Tuesday, October 30, 2007

Theatre Droppings, Autumnal Edition, Part I

With those Mice and Men finally put to rest, I am feeling the urge to check out what everyone else is up to around DC.

While performing the Steinbeck, I was able to take a few busman's holidays and catch a couple of local shows. The first was one of my favorite Sondheim musicals, "Merrily We Roll Along" at Signature Theatre. "Merrily" has always been a problematic piece, since it's told in reverse chronological order. So, we meet the leading characters when they are middle aged, jaded, cynical, and drunk. Hard to care about people like that. But the score may be Sondheim's most accessible, and most heartwrenching. After its well-documented failure on Broadway, the authors tinkered with the thing for decades (I saw one of the first remounts in La Jolla, CA way back when, with Heather Macrae in one of the leads...it wasn't much of an improvement, but it did alert producers that they were better off casting actors who could carry the "mature years"). They have apparently finally settled on a finished script, which received an excellent production at the Kennedy Center's Sondheim Festival a while back. Raul Esparza and Michael Hayden were stellar as Charley and Frank.

The Signature production had glowing assets in its unusual set and in Will Gartshore and Tracey Olivera playing Frank and Mary. I also enjoyed the actress playing second wife Gussie, whose name I cannot recall but was apparently a replacement for the original performer who had left the show. I did not get much chance to see the performance of the woman playing Frank's first wife, other than her bitter rendition of "Not a Day Goes By" on the courthouse steps. I hoped she was able to lose the crummy and distracting wig for Act II, as she "youthened" into the ingenue who first captured Frank's heart, but I don't know, as I left at intermission.

The Sig made one large miscalculation in the gent playing Charley, who seemed to be playing at the role instead of relaxing into it. As Charley carries a lot of the heart, and the hurt, of the piece, his quirks, which did not seem organic, made it difficult to relate to him.

I was sorry to miss the terrific section of Act II in which the gang begins their careers, including one of Sondheim's sharpest numbers, "Bobby and Jackie and Jack," about the Kennedys. And I will always think of that final sequence on the rooftop, as the very young Frank, Charley, and Mary announce that it is "Our Time" while Sputnik zooms overhead.

At KenCen, I wept at that moment of youthful optimism. I hope the Signature production was able to create the same.

I also caught another musical, this one in Baltimore, the aptly titled "Menopause the Musical." No one could be surprised at what this one is about, it's all there in the title. The production was a strong one, and the show could be enjoyed by all, though it is clearly aimed at women approaching "that certain age." Parody lyrics are placed upon existing songs of the sixties, and they are all a hoot. The show has been a huge success all over the country, so I suppose I don't know what I'm talking about when I say that the writers have shortchanged their show by creating characters meant to be archetypes (they carry names such as "Earth Mother" and "Iowa Housewife"). But the highlights of the show, at least for me, are the few times that the characters reveal something specific about their lives, talking about their children or their spouses or their mothers. These instances feel like the only real moments in the piece, but they are few and far between. The terrific cast includes my buddy Barbara Pinolini, veteran belter Monica Lijewski, and hilarious Jen Timberlake, and they do a bang up job. I, and the other three men in the audience, enjoyed ourselves thoroughly, and the large contingent of women in the house went wild.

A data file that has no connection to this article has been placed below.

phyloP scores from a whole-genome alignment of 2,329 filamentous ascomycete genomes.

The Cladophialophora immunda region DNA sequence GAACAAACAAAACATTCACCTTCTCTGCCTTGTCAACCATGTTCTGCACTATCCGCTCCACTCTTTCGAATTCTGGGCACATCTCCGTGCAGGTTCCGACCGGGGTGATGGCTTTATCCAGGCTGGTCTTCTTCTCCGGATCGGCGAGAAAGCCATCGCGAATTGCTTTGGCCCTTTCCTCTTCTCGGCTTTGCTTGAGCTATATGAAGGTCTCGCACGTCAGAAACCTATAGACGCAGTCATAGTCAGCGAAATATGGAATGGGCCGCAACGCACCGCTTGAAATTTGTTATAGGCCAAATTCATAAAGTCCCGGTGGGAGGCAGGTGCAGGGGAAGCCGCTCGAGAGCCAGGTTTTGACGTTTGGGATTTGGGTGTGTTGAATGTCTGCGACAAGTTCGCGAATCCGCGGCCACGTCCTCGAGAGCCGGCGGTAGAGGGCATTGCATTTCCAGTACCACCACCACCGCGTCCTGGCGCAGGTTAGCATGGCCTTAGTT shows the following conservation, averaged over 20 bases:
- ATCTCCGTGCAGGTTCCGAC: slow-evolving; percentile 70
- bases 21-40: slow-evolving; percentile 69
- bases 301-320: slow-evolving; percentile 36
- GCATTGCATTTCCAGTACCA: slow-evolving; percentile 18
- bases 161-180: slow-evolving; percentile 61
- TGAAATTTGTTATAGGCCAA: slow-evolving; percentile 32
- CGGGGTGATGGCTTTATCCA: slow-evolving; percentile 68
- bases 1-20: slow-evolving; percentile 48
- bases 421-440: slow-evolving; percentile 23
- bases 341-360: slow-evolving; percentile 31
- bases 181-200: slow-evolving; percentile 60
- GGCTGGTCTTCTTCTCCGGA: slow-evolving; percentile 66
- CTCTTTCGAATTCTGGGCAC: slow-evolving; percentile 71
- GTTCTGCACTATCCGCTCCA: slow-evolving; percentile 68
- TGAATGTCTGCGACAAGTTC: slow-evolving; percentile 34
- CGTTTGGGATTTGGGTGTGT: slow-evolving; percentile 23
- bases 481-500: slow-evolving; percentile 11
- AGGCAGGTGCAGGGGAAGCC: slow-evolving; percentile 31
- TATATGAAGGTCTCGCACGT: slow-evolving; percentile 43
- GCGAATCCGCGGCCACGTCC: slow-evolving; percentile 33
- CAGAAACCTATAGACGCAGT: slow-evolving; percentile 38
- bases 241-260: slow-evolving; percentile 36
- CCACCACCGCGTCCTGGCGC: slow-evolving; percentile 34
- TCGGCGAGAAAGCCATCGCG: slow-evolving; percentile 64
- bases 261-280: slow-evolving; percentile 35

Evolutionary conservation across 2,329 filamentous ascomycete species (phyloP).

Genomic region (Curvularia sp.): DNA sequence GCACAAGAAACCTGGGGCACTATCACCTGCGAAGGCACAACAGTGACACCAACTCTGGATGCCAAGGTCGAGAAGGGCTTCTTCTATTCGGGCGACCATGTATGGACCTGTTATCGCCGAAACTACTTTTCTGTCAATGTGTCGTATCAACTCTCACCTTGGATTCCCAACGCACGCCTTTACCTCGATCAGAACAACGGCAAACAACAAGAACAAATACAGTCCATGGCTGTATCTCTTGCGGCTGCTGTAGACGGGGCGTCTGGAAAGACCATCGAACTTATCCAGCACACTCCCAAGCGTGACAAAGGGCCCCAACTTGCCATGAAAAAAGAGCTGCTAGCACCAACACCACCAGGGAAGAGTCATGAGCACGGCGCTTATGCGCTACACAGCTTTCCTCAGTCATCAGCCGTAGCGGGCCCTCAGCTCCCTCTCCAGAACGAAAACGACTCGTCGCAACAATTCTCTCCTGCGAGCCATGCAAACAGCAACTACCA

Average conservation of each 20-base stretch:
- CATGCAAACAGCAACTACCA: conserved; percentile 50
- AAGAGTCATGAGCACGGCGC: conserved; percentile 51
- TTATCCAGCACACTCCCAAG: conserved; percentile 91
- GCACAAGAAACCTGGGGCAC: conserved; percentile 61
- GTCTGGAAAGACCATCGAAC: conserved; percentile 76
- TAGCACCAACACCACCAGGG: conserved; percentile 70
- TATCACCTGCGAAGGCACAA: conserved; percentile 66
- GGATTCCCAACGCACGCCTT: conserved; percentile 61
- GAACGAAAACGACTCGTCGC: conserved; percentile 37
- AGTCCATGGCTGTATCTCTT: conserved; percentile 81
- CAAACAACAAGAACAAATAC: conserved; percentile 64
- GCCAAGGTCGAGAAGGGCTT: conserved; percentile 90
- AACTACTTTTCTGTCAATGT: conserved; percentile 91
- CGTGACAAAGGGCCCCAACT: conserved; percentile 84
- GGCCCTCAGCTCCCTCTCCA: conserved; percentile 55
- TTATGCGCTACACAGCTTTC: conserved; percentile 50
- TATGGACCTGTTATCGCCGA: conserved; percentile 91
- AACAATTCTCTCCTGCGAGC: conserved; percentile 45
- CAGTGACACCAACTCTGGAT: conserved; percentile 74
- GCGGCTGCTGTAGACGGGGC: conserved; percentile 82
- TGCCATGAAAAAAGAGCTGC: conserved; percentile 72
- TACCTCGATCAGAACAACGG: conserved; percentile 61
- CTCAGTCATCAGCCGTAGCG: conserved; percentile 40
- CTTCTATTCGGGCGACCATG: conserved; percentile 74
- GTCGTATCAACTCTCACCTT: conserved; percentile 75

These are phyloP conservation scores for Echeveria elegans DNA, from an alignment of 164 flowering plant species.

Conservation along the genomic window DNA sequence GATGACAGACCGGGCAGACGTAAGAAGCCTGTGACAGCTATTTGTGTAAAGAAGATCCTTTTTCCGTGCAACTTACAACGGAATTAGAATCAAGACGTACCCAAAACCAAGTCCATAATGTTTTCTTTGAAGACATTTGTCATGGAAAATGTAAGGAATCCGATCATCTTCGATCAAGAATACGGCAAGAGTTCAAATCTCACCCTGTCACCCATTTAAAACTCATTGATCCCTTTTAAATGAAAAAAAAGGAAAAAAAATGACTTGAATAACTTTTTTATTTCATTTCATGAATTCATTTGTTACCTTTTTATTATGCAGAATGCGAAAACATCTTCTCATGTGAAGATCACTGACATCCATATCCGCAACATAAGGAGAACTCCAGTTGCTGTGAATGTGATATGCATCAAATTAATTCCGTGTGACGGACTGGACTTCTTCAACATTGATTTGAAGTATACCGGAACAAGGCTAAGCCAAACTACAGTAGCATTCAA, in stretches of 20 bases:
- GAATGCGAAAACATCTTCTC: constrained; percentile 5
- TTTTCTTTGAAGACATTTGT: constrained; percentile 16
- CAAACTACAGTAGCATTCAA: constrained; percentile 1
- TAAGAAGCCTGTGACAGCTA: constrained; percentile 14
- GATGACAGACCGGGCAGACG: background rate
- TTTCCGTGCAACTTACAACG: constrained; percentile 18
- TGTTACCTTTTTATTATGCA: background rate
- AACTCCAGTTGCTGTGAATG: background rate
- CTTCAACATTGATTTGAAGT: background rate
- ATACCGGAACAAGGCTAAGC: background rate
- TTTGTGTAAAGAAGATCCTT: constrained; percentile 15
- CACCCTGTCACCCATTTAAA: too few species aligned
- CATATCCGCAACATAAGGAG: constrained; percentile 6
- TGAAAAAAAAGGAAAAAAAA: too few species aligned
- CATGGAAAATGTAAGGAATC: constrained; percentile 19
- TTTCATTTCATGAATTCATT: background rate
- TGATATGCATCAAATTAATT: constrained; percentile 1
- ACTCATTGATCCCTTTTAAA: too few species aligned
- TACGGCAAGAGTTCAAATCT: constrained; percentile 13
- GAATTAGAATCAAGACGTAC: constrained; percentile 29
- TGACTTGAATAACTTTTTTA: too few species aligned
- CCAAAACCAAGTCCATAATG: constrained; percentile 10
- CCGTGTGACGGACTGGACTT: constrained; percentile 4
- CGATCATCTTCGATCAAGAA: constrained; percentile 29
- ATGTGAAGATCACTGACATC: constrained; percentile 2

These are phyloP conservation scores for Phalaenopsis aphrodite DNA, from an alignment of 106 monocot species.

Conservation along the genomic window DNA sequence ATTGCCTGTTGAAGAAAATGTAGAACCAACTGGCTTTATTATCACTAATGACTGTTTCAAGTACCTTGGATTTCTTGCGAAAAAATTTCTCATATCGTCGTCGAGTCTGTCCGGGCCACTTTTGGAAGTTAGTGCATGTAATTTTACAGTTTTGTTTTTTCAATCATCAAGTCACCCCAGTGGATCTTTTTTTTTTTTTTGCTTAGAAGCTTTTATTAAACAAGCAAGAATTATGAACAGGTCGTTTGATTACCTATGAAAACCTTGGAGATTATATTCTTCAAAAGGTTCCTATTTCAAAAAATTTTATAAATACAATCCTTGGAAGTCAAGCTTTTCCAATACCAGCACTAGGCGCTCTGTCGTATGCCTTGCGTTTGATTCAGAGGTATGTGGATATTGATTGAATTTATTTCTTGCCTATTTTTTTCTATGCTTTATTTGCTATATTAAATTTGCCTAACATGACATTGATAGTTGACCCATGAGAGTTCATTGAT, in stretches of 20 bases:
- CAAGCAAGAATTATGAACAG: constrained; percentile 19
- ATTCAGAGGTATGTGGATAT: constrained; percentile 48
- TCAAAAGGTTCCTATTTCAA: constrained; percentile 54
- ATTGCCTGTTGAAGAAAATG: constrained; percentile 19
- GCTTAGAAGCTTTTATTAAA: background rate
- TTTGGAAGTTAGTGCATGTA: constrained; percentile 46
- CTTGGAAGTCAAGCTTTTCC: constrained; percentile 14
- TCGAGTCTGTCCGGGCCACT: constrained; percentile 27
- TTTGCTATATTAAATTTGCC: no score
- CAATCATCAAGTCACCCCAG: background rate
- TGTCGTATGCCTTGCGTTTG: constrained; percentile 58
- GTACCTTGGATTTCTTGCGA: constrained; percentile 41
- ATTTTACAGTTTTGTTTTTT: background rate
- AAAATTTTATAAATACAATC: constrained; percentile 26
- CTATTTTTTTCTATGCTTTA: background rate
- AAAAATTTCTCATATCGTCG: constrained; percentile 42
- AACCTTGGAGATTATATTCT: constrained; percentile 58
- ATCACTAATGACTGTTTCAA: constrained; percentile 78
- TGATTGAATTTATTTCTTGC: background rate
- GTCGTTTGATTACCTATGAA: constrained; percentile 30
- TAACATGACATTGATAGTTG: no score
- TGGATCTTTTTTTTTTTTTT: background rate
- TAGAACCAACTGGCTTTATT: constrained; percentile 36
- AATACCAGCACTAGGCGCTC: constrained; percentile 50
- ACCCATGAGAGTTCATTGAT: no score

Coming up next, more Autumnal Droppings: a kid's show, a spooky tale, a Shakespeare, a Marlowe, and a BOOM...

Monday, October 8, 2007

Of Mice and Men, the megamix...

The reviews are in for our production of the Steinbeck classic tale of Dustbowl Depressives. They are, as they say, "mixed-to-good," with only one real pan, which ironically, is being quoted in our ads. And even that poor response, from the Washington Times which nobody in the arts reads anyway, has done what every other critic in town and in cyberspace has done, which is rave about the performances.

And for the actors, that's a good thing.

The money review, The Post, was pretty much a rave, with the critic singling out each and every actor in the play. Except me. But I'm not bitter. I'd rather be ignored than panned.

No such luck for me in this online review, though I have to thank the critic for at least mentioning that I was really really good in something else. But, "out of his range" in this one. I don't dispute that for a moment.

And the reviewer hit the nail on the head when he claimed Christopher Lane is giving a "towering performance " as the gentle giant, Lennie. He is. Take a gander at this snap from the moment in the play which Aristotle would call the climax: the moment after which the ending becomes inevitable.

(That's Chris Lane towering center stage).

Of the various other reviews out there, my favorite has to be from the Citypaper, whose critic was attentive enough to catch the very subtle twist I have been giving my role of "Whit." Hey, the role is written for a kid in his 20s, and since those days are long gone for me, I had to do something to make "Whit" my own...